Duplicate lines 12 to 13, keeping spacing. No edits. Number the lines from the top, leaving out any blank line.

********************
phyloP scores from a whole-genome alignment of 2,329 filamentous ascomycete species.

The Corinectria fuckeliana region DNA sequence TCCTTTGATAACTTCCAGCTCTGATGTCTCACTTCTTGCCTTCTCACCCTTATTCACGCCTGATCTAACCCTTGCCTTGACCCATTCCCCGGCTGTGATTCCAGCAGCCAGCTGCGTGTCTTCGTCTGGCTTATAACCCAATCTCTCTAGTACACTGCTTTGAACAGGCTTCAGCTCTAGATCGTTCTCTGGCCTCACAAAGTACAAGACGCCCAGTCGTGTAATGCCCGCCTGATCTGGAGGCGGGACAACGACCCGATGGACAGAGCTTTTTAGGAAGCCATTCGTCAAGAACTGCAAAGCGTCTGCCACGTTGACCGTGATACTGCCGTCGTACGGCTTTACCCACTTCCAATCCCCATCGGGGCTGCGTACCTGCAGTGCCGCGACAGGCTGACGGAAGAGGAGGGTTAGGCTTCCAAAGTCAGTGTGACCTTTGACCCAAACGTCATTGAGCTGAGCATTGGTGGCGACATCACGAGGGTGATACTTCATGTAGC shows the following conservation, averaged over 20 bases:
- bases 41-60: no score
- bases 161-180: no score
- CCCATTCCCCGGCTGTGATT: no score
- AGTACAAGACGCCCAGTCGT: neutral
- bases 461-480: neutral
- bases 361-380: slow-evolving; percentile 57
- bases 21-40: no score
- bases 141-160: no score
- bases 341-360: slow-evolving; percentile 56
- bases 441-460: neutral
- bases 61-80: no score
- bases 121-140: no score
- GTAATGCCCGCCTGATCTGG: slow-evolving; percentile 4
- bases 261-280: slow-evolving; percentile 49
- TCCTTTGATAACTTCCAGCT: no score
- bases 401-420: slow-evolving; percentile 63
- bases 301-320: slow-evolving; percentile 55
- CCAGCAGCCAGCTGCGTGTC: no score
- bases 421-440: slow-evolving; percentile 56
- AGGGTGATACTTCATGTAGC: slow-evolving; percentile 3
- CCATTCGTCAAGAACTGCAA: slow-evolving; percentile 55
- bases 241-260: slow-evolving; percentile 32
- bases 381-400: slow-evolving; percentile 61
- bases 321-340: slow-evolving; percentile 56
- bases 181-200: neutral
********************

- bases 441-460: neutral
- bases 61-80: no score